Another thing that may be driving up prices is that the games are selling at public auction, meaning that everyone can see the price of an eventual sale. Before that, according to Kahn, “when a five figure video game sale would occur, which was a big deal four or five years ago, I knew about it and maybe 10 other guys knew about it. It all happened behind closed doors.”

All of the recent record holders have been sold on Heritage Auctions, and the games sold have been graded for quality by Wata Games on a 10-point scale similar to what’s used for comics. According to Kohler, the partnership between Wata and Heritage makes it safer for people to have confidence that the game they’re bidding on is of the quality that’s advertised. “You’re not just buying it from shadyguy123 on eBay,” he said. “You know you’re buying from Heritage Auctions.”

“The sales that occur [on Heritage] are now almost an indicator of health,” Kahn said. “It’s a pulse on the market.”

The person who bought the million-dollar Super Mario 64 hasn’t come forward publicly, so it’s unclear exactly why they dropped such a huge amount of money on the one game. But Valarie McLeckie, consignment director of video games at Heritage Auctions, said that those who have been buying ultra-rare games are driven by nostalgia. “The types of people who are buying these games are seeking mint-condition examples of the games they played as a kid,” she said in an email.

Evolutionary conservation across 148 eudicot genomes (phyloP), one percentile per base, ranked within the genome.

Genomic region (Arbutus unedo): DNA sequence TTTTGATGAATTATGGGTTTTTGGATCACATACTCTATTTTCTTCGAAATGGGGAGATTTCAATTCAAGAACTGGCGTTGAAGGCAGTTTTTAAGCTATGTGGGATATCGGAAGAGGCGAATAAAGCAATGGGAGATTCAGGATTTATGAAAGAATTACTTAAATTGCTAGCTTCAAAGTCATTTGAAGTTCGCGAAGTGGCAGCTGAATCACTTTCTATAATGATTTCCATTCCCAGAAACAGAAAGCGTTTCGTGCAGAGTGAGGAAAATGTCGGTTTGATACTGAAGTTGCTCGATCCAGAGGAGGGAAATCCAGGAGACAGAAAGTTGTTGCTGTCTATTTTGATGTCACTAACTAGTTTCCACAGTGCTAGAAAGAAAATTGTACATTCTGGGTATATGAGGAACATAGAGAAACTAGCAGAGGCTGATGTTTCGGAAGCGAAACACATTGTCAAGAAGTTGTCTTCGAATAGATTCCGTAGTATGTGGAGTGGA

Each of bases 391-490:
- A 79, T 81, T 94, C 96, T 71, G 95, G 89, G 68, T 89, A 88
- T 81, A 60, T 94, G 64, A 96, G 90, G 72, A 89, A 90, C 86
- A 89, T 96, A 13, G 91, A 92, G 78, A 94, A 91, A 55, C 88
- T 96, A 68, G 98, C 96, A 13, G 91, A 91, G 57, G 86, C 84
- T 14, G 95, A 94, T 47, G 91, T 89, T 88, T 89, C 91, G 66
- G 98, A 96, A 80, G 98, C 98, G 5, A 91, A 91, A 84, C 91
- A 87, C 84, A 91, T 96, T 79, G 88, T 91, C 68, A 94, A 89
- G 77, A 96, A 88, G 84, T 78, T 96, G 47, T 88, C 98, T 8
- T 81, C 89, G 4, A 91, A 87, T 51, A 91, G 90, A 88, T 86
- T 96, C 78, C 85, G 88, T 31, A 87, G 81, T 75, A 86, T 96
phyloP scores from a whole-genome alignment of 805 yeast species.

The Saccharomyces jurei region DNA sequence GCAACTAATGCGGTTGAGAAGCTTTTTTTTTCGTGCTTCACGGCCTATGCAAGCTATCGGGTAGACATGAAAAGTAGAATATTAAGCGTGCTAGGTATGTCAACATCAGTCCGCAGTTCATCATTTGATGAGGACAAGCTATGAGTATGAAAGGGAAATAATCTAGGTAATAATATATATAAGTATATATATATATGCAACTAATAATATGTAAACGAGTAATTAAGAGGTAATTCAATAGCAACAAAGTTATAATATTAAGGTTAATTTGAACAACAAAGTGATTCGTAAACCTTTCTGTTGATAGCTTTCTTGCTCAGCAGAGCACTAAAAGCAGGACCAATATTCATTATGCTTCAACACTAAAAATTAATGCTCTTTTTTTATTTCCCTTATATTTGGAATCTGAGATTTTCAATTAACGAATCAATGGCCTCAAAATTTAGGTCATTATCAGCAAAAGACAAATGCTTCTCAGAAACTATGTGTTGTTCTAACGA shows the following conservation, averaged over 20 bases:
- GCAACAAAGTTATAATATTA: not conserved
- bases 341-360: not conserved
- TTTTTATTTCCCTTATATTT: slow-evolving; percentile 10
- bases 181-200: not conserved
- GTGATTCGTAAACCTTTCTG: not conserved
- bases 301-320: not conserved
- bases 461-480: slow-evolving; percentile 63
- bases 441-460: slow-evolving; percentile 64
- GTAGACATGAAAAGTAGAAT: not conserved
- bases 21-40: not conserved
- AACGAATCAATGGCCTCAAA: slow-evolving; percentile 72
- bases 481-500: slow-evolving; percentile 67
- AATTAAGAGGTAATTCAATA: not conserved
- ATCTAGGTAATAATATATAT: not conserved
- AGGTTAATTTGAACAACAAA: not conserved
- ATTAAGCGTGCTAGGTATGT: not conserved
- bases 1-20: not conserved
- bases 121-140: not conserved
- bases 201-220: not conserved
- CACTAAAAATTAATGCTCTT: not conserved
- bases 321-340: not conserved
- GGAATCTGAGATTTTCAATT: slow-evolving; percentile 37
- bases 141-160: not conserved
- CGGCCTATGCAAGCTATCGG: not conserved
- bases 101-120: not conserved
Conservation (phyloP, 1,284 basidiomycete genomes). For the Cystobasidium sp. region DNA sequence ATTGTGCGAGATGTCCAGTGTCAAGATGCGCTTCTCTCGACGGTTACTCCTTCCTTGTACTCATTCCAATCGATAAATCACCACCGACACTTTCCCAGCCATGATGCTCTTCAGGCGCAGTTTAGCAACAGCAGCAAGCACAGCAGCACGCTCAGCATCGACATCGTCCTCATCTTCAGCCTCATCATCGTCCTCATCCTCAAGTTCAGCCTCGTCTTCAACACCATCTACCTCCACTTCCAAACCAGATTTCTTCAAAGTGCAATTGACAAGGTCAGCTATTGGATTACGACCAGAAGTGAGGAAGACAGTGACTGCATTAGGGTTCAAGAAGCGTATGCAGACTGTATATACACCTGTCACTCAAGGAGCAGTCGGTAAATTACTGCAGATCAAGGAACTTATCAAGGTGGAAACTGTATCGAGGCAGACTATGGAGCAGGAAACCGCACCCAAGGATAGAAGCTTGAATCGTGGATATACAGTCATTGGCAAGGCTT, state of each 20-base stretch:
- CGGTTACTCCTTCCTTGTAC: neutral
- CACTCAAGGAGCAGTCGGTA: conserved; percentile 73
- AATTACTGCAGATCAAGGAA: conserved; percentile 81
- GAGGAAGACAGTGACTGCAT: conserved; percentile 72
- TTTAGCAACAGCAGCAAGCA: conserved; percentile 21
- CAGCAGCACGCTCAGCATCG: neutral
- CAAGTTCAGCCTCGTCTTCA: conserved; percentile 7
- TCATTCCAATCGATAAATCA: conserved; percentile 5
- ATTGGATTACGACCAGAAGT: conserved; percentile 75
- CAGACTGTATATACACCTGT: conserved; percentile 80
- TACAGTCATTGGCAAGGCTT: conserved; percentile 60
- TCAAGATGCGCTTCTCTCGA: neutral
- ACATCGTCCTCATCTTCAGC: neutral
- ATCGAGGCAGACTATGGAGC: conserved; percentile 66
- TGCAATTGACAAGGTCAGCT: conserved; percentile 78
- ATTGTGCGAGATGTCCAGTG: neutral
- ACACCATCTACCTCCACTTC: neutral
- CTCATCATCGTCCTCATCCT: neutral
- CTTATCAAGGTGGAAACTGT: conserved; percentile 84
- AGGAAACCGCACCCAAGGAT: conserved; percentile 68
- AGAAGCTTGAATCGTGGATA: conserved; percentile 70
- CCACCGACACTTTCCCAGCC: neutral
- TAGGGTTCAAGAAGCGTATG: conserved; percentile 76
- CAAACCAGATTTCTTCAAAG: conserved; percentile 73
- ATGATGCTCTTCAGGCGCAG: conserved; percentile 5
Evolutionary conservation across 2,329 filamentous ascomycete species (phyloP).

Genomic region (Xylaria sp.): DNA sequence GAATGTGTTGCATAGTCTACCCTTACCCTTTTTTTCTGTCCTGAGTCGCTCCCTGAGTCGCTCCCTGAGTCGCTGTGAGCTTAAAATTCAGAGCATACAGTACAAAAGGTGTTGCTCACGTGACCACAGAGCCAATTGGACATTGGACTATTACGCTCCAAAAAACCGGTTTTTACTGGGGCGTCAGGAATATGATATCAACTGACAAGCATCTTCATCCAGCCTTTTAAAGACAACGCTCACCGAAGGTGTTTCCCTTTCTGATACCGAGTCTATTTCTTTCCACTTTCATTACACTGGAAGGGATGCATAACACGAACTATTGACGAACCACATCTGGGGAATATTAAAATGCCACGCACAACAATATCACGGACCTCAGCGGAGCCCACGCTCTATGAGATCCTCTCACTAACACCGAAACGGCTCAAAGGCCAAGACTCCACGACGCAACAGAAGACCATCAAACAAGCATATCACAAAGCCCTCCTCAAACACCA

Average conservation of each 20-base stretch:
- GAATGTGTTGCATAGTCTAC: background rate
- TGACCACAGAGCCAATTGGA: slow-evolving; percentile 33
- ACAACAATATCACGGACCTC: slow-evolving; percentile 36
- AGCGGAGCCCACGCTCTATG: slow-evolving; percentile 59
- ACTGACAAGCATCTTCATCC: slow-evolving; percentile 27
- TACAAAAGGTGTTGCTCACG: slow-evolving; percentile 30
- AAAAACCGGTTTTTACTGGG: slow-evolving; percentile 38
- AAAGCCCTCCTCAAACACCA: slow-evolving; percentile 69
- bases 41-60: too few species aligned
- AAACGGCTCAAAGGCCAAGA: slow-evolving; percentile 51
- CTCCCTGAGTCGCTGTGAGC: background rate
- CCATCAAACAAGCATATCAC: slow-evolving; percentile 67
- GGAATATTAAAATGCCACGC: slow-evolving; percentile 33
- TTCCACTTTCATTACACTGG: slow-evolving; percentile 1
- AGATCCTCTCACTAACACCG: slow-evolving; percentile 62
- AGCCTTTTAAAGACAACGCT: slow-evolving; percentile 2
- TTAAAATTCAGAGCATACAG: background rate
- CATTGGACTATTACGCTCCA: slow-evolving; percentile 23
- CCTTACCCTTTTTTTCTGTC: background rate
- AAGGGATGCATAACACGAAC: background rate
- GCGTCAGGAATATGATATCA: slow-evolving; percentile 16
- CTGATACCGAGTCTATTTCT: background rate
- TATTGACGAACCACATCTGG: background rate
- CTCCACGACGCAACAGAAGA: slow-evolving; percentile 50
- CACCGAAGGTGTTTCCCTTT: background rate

Kahn speculates that for some, Nintendo 64 games may hit that nostalgia sweet spot that encourages them to buy. “I think [for] the generation that’s really heavily getting involved in alternative assets, the Nintendo 64 era, for example, resonates a lot more with that demographic,” he said. “I think that might also be the reason that we’re all very surprised that the first million-dollar-plus video game was a Nintendo 64 game. I don’t think anyone could have predicted that. But it goes to show the power of emotion and nostalgia and how much of a role that plays despite all the other factors that drive demand.”

These record-breaking sales could have a positive impact on video game preservation, which is already a challenging problem due to the way technology changes and decays. If more people try to sell their video games to get in on the market, treasures that had been buried could see the light of day.

“What I think that people do not understand is that so much stuff, even to this day, gets thrown in the trash,” Kohler said. “If there’s one really great beneficial impact that something like this is going to have — especially because it passed that magical million dollar number where everybody, the mainstream news, is all paying attention to it — the beneficial impact this has is [that] fewer people will throw away their video games.”